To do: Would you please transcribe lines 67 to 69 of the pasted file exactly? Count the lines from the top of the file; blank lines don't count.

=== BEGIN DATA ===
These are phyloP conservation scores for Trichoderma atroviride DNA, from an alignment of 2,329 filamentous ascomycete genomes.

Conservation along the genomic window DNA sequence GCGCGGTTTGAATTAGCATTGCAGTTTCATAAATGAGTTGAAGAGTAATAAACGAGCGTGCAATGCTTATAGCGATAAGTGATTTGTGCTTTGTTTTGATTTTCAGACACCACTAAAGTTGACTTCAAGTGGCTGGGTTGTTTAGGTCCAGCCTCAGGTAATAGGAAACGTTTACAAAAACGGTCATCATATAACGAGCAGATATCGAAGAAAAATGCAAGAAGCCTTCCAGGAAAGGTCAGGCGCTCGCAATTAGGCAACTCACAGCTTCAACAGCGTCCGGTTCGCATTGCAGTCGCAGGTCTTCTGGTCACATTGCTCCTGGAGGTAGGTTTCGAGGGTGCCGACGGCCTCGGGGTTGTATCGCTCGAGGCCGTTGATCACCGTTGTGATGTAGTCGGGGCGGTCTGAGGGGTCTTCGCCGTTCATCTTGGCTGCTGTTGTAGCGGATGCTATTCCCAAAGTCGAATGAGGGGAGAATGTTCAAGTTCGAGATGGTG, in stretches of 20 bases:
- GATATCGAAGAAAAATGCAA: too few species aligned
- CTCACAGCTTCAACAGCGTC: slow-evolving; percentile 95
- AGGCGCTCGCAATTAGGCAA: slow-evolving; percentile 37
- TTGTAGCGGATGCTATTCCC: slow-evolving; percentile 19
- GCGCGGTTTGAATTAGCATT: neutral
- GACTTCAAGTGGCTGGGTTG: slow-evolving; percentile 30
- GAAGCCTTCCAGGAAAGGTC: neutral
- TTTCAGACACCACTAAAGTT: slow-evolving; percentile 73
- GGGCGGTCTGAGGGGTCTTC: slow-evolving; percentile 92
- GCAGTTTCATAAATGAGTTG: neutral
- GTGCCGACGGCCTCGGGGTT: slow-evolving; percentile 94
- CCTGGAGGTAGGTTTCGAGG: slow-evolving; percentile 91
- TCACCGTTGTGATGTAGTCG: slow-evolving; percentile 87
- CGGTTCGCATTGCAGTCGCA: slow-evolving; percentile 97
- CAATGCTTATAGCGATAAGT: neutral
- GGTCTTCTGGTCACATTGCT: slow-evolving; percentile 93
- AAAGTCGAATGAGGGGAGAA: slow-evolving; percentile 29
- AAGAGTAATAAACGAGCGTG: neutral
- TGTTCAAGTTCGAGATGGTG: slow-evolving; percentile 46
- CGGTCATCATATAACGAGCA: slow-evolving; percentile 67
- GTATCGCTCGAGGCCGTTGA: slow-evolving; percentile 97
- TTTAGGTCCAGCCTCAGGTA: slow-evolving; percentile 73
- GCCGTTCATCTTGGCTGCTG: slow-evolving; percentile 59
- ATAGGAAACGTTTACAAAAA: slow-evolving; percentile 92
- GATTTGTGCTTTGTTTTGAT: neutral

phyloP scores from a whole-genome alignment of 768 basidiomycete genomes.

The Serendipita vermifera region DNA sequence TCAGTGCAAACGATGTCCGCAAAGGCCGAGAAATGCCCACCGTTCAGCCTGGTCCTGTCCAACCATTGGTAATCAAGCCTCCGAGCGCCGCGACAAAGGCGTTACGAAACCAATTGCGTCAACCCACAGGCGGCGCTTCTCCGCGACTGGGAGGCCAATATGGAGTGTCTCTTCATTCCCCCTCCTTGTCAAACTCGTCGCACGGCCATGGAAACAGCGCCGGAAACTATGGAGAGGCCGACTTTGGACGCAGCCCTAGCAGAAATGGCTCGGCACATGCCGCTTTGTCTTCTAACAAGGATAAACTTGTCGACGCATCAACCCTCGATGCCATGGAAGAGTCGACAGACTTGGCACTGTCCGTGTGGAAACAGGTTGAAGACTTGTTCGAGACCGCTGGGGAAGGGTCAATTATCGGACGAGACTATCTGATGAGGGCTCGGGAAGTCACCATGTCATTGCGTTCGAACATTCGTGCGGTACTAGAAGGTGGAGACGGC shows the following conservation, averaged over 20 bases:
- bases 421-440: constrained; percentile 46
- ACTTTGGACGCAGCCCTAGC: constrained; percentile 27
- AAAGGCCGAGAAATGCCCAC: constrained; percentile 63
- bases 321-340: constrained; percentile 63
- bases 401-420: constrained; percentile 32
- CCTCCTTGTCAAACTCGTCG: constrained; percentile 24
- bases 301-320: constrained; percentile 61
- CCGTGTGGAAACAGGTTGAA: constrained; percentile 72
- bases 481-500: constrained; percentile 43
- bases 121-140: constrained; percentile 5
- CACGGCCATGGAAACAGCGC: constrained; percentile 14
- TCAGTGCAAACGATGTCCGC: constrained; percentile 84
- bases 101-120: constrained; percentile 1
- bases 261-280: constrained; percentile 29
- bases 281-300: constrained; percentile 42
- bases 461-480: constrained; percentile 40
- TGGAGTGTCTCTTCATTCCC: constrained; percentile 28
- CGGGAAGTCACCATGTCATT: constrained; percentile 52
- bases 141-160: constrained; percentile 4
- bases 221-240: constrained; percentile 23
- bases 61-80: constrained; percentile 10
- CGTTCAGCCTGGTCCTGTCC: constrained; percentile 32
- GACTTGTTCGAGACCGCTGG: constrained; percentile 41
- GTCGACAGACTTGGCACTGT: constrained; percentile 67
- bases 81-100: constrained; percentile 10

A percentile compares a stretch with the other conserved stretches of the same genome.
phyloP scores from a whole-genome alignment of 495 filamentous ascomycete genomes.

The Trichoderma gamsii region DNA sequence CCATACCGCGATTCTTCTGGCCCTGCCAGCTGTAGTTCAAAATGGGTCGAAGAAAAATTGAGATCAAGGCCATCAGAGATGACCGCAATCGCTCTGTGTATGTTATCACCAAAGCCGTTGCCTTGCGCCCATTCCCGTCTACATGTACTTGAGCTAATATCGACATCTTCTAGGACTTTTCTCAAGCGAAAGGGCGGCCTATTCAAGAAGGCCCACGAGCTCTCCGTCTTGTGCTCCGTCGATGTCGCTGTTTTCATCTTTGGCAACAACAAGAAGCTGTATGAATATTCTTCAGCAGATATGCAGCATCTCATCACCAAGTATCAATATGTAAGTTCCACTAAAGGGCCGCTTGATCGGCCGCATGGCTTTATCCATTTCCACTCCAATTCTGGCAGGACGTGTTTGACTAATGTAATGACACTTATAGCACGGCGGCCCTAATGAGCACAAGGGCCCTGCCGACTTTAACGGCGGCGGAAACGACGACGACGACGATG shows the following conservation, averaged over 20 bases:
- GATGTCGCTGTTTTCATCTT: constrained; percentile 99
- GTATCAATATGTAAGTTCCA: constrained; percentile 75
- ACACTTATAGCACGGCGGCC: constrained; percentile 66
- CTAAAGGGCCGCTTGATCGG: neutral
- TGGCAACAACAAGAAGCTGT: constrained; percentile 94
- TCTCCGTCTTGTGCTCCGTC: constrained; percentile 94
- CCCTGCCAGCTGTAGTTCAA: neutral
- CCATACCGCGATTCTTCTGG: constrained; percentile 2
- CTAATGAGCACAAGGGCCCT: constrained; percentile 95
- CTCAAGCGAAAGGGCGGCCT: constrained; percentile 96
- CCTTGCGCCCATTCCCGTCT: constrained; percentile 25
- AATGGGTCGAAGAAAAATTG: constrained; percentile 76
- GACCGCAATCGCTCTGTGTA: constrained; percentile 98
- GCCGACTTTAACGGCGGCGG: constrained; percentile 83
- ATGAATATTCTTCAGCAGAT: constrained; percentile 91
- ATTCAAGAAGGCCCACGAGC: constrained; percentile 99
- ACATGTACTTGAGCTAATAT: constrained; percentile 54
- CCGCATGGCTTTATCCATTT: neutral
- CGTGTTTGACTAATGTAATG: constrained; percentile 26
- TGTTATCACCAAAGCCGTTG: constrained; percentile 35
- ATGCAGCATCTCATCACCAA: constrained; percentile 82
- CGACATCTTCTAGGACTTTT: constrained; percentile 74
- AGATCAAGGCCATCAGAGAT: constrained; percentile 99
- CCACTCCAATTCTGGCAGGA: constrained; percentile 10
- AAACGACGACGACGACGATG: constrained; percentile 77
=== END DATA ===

- CTCAAGCGAAAGGGCGGCCT: constrained; percentile 96
- CCTTGCGCCCATTCCCGTCT: constrained; percentile 25
- AATGGGTCGAAGAAAAATTG: constrained; percentile 76